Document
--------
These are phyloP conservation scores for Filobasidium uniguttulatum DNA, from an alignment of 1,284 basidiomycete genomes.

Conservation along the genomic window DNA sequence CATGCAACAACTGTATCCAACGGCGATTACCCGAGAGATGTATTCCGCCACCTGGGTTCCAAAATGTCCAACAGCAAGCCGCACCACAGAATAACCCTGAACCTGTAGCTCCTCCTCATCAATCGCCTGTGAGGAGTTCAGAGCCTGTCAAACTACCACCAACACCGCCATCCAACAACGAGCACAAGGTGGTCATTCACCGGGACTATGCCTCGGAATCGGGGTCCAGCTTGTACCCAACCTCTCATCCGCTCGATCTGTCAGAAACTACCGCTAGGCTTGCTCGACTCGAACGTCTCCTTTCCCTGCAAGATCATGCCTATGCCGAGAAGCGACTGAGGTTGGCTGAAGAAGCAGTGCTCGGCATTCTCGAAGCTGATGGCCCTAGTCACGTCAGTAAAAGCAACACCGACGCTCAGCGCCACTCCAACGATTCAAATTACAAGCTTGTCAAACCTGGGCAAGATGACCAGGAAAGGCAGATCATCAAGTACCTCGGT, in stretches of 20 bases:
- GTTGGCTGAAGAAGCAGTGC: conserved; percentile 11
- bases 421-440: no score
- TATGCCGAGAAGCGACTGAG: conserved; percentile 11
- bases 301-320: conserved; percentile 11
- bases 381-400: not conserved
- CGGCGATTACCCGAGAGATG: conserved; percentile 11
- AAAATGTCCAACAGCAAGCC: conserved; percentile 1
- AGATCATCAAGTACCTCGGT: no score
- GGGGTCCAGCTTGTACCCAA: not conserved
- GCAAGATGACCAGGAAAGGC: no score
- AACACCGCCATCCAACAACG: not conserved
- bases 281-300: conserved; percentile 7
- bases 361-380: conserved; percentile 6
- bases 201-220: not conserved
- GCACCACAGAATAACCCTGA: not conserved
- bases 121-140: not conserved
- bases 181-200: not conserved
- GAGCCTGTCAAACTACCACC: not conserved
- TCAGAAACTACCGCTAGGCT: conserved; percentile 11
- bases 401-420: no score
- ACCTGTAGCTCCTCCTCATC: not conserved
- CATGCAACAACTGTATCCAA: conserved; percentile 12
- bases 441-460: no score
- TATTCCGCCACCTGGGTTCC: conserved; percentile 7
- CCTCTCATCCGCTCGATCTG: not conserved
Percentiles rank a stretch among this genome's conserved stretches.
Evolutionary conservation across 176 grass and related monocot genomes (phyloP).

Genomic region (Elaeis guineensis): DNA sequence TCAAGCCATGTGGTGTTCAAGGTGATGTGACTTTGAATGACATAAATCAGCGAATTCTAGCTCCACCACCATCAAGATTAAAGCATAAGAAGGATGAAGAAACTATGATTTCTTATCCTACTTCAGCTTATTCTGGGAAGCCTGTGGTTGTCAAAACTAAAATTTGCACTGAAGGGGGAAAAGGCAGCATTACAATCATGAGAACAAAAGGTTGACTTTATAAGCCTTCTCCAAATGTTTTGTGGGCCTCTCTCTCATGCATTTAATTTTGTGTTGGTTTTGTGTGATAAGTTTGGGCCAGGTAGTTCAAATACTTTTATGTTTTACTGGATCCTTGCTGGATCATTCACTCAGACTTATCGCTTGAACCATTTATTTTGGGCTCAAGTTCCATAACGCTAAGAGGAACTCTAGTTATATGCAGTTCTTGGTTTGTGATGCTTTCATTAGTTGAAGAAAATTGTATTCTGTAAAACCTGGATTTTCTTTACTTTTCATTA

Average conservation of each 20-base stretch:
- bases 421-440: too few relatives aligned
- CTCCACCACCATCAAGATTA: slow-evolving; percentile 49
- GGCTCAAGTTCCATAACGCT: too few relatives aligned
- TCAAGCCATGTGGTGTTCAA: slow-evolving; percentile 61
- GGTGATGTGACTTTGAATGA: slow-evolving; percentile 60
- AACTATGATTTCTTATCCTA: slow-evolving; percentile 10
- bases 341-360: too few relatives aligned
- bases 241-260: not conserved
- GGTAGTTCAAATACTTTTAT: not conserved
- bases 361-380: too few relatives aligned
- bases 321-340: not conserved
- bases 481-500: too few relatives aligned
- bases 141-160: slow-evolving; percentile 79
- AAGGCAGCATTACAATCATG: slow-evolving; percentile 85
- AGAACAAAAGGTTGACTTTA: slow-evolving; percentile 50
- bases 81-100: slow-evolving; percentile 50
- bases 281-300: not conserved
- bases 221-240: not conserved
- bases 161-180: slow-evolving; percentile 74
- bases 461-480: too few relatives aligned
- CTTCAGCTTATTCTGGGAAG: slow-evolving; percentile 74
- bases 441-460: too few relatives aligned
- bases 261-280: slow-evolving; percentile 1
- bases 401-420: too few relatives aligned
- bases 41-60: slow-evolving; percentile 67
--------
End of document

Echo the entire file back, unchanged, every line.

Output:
These are phyloP conservation scores for Filobasidium uniguttulatum DNA, from an alignment of 1,284 basidiomycete genomes.

Conservation along the genomic window DNA sequence CATGCAACAACTGTATCCAACGGCGATTACCCGAGAGATGTATTCCGCCACCTGGGTTCCAAAATGTCCAACAGCAAGCCGCACCACAGAATAACCCTGAACCTGTAGCTCCTCCTCATCAATCGCCTGTGAGGAGTTCAGAGCCTGTCAAACTACCACCAACACCGCCATCCAACAACGAGCACAAGGTGGTCATTCACCGGGACTATGCCTCGGAATCGGGGTCCAGCTTGTACCCAACCTCTCATCCGCTCGATCTGTCAGAAACTACCGCTAGGCTTGCTCGACTCGAACGTCTCCTTTCCCTGCAAGATCATGCCTATGCCGAGAAGCGACTGAGGTTGGCTGAAGAAGCAGTGCTCGGCATTCTCGAAGCTGATGGCCCTAGTCACGTCAGTAAAAGCAACACCGACGCTCAGCGCCACTCCAACGATTCAAATTACAAGCTTGTCAAACCTGGGCAAGATGACCAGGAAAGGCAGATCATCAAGTACCTCGGT, in stretches of 20 bases:
- GTTGGCTGAAGAAGCAGTGC: conserved; percentile 11
- bases 421-440: no score
- TATGCCGAGAAGCGACTGAG: conserved; percentile 11
- bases 301-320: conserved; percentile 11
- bases 381-400: not conserved
- CGGCGATTACCCGAGAGATG: conserved; percentile 11
- AAAATGTCCAACAGCAAGCC: conserved; percentile 1
- AGATCATCAAGTACCTCGGT: no score
- GGGGTCCAGCTTGTACCCAA: not conserved
- GCAAGATGACCAGGAAAGGC: no score
- AACACCGCCATCCAACAACG: not conserved
- bases 281-300: conserved; percentile 7
- bases 361-380: conserved; percentile 6
- bases 201-220: not conserved
- GCACCACAGAATAACCCTGA: not conserved
- bases 121-140: not conserved
- bases 181-200: not conserved
- GAGCCTGTCAAACTACCACC: not conserved
- TCAGAAACTACCGCTAGGCT: conserved; percentile 11
- bases 401-420: no score
- ACCTGTAGCTCCTCCTCATC: not conserved
- CATGCAACAACTGTATCCAA: conserved; percentile 12
- bases 441-460: no score
- TATTCCGCCACCTGGGTTCC: conserved; percentile 7
- CCTCTCATCCGCTCGATCTG: not conserved
Percentiles rank a stretch among this genome's conserved stretches.
Evolutionary conservation across 176 grass and related monocot genomes (phyloP).

Genomic region (Elaeis guineensis): DNA sequence TCAAGCCATGTGGTGTTCAAGGTGATGTGACTTTGAATGACATAAATCAGCGAATTCTAGCTCCACCACCATCAAGATTAAAGCATAAGAAGGATGAAGAAACTATGATTTCTTATCCTACTTCAGCTTATTCTGGGAAGCCTGTGGTTGTCAAAACTAAAATTTGCACTGAAGGGGGAAAAGGCAGCATTACAATCATGAGAACAAAAGGTTGACTTTATAAGCCTTCTCCAAATGTTTTGTGGGCCTCTCTCTCATGCATTTAATTTTGTGTTGGTTTTGTGTGATAAGTTTGGGCCAGGTAGTTCAAATACTTTTATGTTTTACTGGATCCTTGCTGGATCATTCACTCAGACTTATCGCTTGAACCATTTATTTTGGGCTCAAGTTCCATAACGCTAAGAGGAACTCTAGTTATATGCAGTTCTTGGTTTGTGATGCTTTCATTAGTTGAAGAAAATTGTATTCTGTAAAACCTGGATTTTCTTTACTTTTCATTA

Average conservation of each 20-base stretch:
- bases 421-440: too few relatives aligned
- CTCCACCACCATCAAGATTA: slow-evolving; percentile 49
- GGCTCAAGTTCCATAACGCT: too few relatives aligned
- TCAAGCCATGTGGTGTTCAA: slow-evolving; percentile 61
- GGTGATGTGACTTTGAATGA: slow-evolving; percentile 60
- AACTATGATTTCTTATCCTA: slow-evolving; percentile 10
- bases 341-360: too few relatives aligned
- bases 241-260: not conserved
- GGTAGTTCAAATACTTTTAT: not conserved
- bases 361-380: too few relatives aligned
- bases 321-340: not conserved
- bases 481-500: too few relatives aligned
- bases 141-160: slow-evolving; percentile 79
- AAGGCAGCATTACAATCATG: slow-evolving; percentile 85
- AGAACAAAAGGTTGACTTTA: slow-evolving; percentile 50
- bases 81-100: slow-evolving; percentile 50
- bases 281-300: not conserved
- bases 221-240: not conserved
- bases 161-180: slow-evolving; percentile 74
- bases 461-480: too few relatives aligned
- CTTCAGCTTATTCTGGGAAG: slow-evolving; percentile 74
- bases 441-460: too few relatives aligned
- bases 261-280: slow-evolving; percentile 1
- bases 401-420: too few relatives aligned
- bases 41-60: slow-evolving; percentile 67